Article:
Talking cucumbers make Judge David Johnson laugh.
Sunday morning values. Saturday morning fun! (Now with Elves!)
VeggieTales, the standard-setter in quality and entertainment for family-friendly, Bible-based animation, presents their newest creation, a take-off on Lord of the Rings, featuring talking trees, cucumber swordsmen, and marauding Sporks.
Facts of the Case
Our tale begins with a young Flobbit named Toto Baggypants (played here by Junior Asparagus) who discovers a magical bean that allows the owner to grow anything he/she/it would want.
But how should he use this amazing gift? With the help of the wise wizard Randalf, the deft swordsman Ear-a-Corn, wily Elf Leg-o-Lamb, Leg-o-Lamb's brother who had nothing else going on that day, and Grumpy the dwarf, Toto journeys to the Land of Woe to find out.
His quest will not be without danger, though, as he and his cohorts must brave the wintry menace of Much-Snowia, the cranky trees of Raspberry Forest, and the fearsome army of Sporks, under the control of Lord Scaryman.
What will become of our brave roughage-turned-adventurers?!
For this kind of niche family entertainment, Big Idea and VeggieTales remain unsurpassed. Actually, strike that "niche" part; that's unfair to the creative minds behind this charming series. Lord of the Beans is a funny, wholesome, extremely entertaining piece of animated storytelling, regardless of your religious beliefs.
The obvious disclaimer is, of course, if you're not keen on the Bible-based kiddie fare, then you probably wouldn't be interested in this release. Yes the Christian themes in this feature, as well as with other Big Idea releases are overt, but the lessons are never preachy and the morals never heavy-handed.
For Lord of the Beans, the targeted lesson is "Using Your Gifts." Needless to say, the end result is a selfless, generous action, the point being to use one's gifts to help others. Come on, who can't get behind that?
Now that we've got that out of the way, let's look at the actual feature. Basically, it's great. All the trademark wit is present, and for fans of The Lord of the Rings movies, Big Idea has packed their little homage silly with references.
Lord of the Beans isn't really a parody of Peter Jackson's films, but instead goofs on some of the characters and elements to forge something different. I appreciated this tactic over a straight-out spoof, as it would have likely come across as too contrived.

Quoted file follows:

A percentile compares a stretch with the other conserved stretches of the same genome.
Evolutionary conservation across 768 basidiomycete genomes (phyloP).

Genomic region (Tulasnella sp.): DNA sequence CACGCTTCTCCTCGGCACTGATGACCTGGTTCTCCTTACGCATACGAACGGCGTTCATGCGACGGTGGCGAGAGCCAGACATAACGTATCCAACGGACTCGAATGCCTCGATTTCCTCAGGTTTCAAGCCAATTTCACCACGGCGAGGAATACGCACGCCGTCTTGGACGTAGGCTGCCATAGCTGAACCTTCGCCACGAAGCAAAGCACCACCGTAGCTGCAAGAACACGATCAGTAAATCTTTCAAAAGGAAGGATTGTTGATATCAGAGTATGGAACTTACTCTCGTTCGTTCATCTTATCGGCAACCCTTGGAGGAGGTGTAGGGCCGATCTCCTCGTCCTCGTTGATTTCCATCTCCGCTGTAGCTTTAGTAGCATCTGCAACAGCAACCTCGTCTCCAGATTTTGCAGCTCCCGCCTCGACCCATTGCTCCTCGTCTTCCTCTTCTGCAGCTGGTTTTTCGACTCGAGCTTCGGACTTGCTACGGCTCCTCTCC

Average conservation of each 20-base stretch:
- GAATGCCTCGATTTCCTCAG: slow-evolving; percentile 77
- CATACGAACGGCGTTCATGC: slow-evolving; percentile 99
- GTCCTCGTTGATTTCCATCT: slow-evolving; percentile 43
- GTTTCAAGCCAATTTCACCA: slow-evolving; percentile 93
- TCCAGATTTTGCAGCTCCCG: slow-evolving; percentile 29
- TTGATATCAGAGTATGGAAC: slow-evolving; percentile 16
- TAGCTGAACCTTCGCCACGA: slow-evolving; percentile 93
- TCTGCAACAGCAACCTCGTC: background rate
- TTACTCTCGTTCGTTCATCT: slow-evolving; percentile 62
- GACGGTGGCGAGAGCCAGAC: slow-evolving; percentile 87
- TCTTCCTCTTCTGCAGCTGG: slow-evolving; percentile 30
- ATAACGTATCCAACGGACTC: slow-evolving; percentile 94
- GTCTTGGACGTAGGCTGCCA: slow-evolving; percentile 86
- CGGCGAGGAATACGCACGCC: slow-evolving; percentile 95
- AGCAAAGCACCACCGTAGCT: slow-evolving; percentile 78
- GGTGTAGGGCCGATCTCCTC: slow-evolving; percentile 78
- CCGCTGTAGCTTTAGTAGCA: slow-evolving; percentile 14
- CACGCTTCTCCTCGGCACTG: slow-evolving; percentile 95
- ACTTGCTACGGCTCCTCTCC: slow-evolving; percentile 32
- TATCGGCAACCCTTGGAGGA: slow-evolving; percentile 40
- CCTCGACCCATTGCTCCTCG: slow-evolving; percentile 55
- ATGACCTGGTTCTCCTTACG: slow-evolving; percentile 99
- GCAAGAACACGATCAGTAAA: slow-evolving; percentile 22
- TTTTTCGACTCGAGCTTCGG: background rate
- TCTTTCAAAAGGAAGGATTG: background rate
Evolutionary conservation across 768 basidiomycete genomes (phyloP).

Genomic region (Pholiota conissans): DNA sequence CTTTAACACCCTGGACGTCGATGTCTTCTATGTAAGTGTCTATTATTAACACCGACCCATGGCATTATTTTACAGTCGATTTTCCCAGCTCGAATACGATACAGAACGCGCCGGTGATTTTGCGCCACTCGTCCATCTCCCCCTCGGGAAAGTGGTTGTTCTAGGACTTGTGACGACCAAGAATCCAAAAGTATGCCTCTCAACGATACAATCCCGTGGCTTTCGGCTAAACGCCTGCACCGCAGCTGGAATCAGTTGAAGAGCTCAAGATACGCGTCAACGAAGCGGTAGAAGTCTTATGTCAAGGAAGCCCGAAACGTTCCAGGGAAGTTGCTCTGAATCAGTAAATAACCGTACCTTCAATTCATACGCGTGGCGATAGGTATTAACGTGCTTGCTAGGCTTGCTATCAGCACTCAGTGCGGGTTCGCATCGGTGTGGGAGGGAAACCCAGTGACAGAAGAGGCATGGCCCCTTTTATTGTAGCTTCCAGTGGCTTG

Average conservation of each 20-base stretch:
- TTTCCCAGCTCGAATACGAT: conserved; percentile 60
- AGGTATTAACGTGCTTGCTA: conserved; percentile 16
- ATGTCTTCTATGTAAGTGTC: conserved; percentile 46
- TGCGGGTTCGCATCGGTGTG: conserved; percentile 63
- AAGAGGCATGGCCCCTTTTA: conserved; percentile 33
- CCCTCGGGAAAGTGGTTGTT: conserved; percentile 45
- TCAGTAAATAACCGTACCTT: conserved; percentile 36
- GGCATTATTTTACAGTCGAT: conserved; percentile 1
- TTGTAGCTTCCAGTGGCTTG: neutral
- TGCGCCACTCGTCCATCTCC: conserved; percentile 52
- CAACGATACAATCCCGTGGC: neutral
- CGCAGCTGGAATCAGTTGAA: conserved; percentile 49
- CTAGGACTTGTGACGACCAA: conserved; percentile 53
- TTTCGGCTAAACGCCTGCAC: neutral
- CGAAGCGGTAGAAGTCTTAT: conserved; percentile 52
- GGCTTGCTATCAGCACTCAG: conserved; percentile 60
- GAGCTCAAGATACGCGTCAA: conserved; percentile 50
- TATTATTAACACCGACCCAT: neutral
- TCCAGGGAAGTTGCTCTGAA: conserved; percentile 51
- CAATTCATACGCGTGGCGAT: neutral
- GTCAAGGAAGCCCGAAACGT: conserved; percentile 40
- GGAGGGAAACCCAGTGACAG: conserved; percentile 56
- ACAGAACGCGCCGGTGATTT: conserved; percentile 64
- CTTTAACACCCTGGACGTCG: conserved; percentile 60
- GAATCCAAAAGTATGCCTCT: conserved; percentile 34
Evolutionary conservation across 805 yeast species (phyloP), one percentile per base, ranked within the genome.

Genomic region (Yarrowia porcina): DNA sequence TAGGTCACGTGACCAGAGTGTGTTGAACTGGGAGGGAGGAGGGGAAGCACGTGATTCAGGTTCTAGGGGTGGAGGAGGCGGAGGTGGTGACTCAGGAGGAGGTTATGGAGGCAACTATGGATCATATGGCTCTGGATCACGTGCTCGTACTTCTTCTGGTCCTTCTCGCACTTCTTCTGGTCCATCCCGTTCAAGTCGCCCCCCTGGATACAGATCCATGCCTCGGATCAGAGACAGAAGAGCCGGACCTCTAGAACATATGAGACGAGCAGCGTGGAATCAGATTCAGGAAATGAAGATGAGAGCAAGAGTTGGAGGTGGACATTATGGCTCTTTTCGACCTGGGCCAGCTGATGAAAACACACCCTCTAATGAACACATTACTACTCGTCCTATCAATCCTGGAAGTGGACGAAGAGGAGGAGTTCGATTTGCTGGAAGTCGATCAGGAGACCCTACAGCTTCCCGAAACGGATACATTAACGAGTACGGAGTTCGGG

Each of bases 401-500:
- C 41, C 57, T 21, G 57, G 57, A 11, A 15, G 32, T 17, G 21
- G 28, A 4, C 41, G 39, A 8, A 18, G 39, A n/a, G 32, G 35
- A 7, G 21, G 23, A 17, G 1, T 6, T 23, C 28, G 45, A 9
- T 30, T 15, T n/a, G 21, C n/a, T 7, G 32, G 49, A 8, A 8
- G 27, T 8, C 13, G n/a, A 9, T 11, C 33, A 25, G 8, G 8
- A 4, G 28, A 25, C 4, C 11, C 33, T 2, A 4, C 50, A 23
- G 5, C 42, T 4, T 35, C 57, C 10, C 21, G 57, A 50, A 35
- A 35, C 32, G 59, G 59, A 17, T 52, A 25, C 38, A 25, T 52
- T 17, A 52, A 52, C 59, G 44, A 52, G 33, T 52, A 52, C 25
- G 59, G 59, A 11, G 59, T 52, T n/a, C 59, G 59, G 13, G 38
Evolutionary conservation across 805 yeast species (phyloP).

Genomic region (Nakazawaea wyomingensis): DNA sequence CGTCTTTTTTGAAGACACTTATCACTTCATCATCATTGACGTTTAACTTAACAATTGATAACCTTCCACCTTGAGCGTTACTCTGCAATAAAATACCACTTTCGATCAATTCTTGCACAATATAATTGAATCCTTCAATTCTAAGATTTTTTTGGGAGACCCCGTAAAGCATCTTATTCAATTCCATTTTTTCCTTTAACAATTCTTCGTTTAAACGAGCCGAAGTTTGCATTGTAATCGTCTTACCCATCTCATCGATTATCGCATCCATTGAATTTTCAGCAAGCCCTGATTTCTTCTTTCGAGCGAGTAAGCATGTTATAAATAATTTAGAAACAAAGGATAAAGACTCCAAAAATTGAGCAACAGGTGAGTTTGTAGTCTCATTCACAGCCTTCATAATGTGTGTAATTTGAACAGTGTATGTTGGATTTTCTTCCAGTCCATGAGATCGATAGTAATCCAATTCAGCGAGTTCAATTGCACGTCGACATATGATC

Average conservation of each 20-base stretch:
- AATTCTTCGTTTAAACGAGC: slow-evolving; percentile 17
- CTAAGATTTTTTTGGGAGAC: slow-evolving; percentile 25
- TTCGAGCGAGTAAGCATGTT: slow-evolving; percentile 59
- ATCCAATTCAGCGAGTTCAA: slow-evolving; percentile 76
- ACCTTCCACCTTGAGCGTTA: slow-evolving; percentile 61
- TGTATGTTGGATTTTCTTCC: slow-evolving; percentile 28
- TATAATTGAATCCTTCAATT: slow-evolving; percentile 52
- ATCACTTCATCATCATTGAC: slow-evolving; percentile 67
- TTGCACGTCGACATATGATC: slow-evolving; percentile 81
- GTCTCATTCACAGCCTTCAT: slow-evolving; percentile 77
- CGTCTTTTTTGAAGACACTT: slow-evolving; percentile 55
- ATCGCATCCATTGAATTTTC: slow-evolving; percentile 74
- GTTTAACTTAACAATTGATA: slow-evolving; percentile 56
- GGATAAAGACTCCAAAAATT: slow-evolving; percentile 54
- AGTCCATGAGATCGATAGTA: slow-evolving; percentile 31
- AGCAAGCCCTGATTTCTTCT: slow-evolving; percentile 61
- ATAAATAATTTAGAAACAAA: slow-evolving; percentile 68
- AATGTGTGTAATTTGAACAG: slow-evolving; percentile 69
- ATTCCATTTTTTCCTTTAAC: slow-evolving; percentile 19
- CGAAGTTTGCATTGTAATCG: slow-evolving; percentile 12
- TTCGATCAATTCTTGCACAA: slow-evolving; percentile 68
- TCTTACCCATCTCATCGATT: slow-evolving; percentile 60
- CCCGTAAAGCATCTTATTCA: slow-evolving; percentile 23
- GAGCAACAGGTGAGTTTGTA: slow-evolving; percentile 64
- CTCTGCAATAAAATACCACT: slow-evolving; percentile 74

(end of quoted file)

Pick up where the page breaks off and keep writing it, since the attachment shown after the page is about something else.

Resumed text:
By integrating elements from the film trilogy into an original story, director Mike Nawrocki and writer Phil Vischer (the original creators of VeggieTales) have created a nicely-balanced show: there's enough VeggieTales-specific charm mixed with clever hat-tips to the movies that adults will enjoy.
Some of these subtle touches include the soundtrack and DVD presentation, which are reminiscent of the DVD treatment of the films, shots taken directly from the films (a close-up of the ground as the Sporks walk over it, with drumbeats in the distance), and twists on familiar bits of dialogue ("I'm feeling stretched, like chocolate pudding spread over too much ham").
Lord of the Beans is as enjoyable as a VeggieTales episode I've seen and manages to become a stand-alone episode, imbibed with thematic elements from the films it's having fun with, without being hamstrung from sticking too close to parody. It's a definite pick-up for fans of the series and worthy of a glance for anyone wanting a bit more message in their animation.
The animation is rich and colorful and the full screen transfer does it justice. Additionally, I was pleased with the 5.1 surround mix as it made excellent use of the discrete channels.
Big Idea knows how to do DVD, and this discs is loaded with small, bite-sized special features. For the obligatory making-of stuff, there's a featurette on how the story was fabricated and a behind-the-scenes segment with interviews from the cast and crew.
Here's what remains:
• "It's About Love" Wynonna Music Video
The funniest bonus is the veggie commentary, where Nawrocki and Vischer run through selected scenes as the voices of the characters. A lot of it appears to be improvised and it's a hoot.
In my opinion, Big Idea is the benchmark for Christian-themed children's entertainment. Granted that might be a small category, but even beyond the boundaries of Bible-focused fun, VeggieTales can run with the big boys of family animation. Lord of the Beans is no exception.
Not guilty. Pass the dip.
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